# Digital circuit design

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## 6 Replies - 4902 Views - Last Post: 20 May 2010 - 11:29 AM

### #1 NeoTifa

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# Digital circuit design

Posted 13 May 2010 - 06:49 PM

Okay, so remember when I tweeted about a 2-bit binary comparator I made? Well, now I'm trying to simulate a 6-bit binary comparator x__x. Basically, I'm using a hierarchal design, using individual 1-bit comparators, so I can make an n-bit comparator.

So my input is 2 1-bit numbers to compare, so if A > B, then the top input gives a one, which leads to an OR gate. The A = B output leads to the EN (enable) of another comparator. At the end, they're all combined and it outputs the bigger number. What I want to know is.... what the fuck am I supposed to do with the last A = B?! XD This is what I have. Does this make sense? (My TA is gone for the night)

Thanks!

6-bit Or gate (they only take 2 inputs at a time)

The output turning the A > B argument into a 6-bit output. (those are 2-to-1 MUX's btw)

The whole circuit

The part where I need the most help is in between the 6bitout and 6bitor.

This post has been edited by NeoTifa: 13 May 2010 - 06:51 PM

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## Replies To: Digital circuit design

### #2 SpeedisaVirus

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## Re: Digital circuit design

Posted 14 May 2010 - 10:52 AM

Ugh...hate digital design. Trying to deal with a bunch of asmd stuff right now :-/
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### #3 NeoTifa

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## Re: Digital circuit design

Posted 14 May 2010 - 06:33 PM

Well, how the fuck does that help me?! D:
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### #4 SpeedisaVirus

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## Re: Digital circuit design

Posted 15 May 2010 - 03:14 PM

Sheesh, sorry I'm no superstar on it. Had to design on an exam which was miserable, but the notes I had helped helped some.
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### #5 NeoTifa

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## Re: Digital circuit design

Posted 16 May 2010 - 06:15 PM

That's a step ahead of this lab (we learned it the next day). Just.... does my logic seem right concerning the last A = B?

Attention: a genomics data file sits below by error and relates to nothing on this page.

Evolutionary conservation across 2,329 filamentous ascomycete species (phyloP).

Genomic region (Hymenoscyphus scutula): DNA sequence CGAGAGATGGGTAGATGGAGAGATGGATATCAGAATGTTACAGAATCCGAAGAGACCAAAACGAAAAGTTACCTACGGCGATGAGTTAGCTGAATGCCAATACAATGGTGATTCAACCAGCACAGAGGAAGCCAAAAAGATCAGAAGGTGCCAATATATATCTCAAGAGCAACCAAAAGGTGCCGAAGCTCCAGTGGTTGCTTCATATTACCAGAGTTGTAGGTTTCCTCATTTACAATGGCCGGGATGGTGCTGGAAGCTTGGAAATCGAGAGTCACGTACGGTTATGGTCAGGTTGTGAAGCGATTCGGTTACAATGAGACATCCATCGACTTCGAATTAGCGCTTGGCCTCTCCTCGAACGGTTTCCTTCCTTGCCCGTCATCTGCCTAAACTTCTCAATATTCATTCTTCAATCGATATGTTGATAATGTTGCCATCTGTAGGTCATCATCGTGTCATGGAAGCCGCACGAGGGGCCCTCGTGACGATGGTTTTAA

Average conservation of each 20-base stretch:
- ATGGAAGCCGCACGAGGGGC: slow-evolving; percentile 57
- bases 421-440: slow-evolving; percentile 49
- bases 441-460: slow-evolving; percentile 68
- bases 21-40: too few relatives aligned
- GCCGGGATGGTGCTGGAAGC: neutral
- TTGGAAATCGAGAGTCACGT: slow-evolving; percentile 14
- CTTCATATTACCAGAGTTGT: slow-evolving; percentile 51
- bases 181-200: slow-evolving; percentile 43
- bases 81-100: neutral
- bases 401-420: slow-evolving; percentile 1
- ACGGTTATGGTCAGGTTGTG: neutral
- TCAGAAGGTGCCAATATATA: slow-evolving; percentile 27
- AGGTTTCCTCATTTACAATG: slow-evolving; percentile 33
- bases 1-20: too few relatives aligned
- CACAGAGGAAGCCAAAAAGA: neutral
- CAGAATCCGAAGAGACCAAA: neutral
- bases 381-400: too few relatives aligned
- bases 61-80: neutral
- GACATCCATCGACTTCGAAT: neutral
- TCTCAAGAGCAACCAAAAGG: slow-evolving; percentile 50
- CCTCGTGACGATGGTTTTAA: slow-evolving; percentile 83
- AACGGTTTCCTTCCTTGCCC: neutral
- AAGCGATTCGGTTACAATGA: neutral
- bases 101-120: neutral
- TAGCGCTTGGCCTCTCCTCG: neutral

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### #6 NeoTifa

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## Re: Digital circuit design

Posted 19 May 2010 - 07:15 AM

Nevermind, talked to the professor. Turns out that A = B isn't necessary at the end, rendering the 2x1 MUX superfluous. Thanks anyways.
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### #7 NeoTifa

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## Re: Digital circuit design

Posted 20 May 2010 - 11:29 AM

Mkay, I have another question. I'm trying to get ahead on my lab tonight, and this is what I have so far.

Quote

Hex Calculator
Consider a basic calculator that performs basic arithmetic operations on integers in 2s-complement representation. The output (display) of the calculator is an n-bit value that represents the current calculated value which itself will be stored in an n-bit register. The input is an n-bit value and a 2-bit function control (S1S0). During each clock period, the calculator executes exactly one of four possible options. When S = 00, the calculator ignores the input and continues to hold its current display value. When S = 01, the calculator clears the currently stored value to 0. When S = 10, the calculator replaces the value stored in the register with the sum of the currently held value and the input. When S = 11, the calculator also hold its current display value.

• (10 pts.) Design and simulate a 1-bit Hex Calculator. This device will have 3 inputs (Data input D0, and control inputs S1 and S0) and 1 output (Display output Z0). For storage, use a positive-edged D-type flip-flop.
• (10 pts.) Design and simulate the components necessary to extend your 1-bit Hex Calculator into an 8-bit Hex calculator. Design a high-level schematic that shows the implementation of your 8-bit Hex Calculator. Design, simulate, and test the necessary hierarchal modules for your design. These modules might include an 8-bit register, an 8-bit adder, a 2-to-1 8-bit multiplexer, and other devices that you feel may be necessary to implement your final solution.

Here is my work so far... Does this seem logical?

This post has been edited by NeoTifa: 20 May 2010 - 11:31 AM

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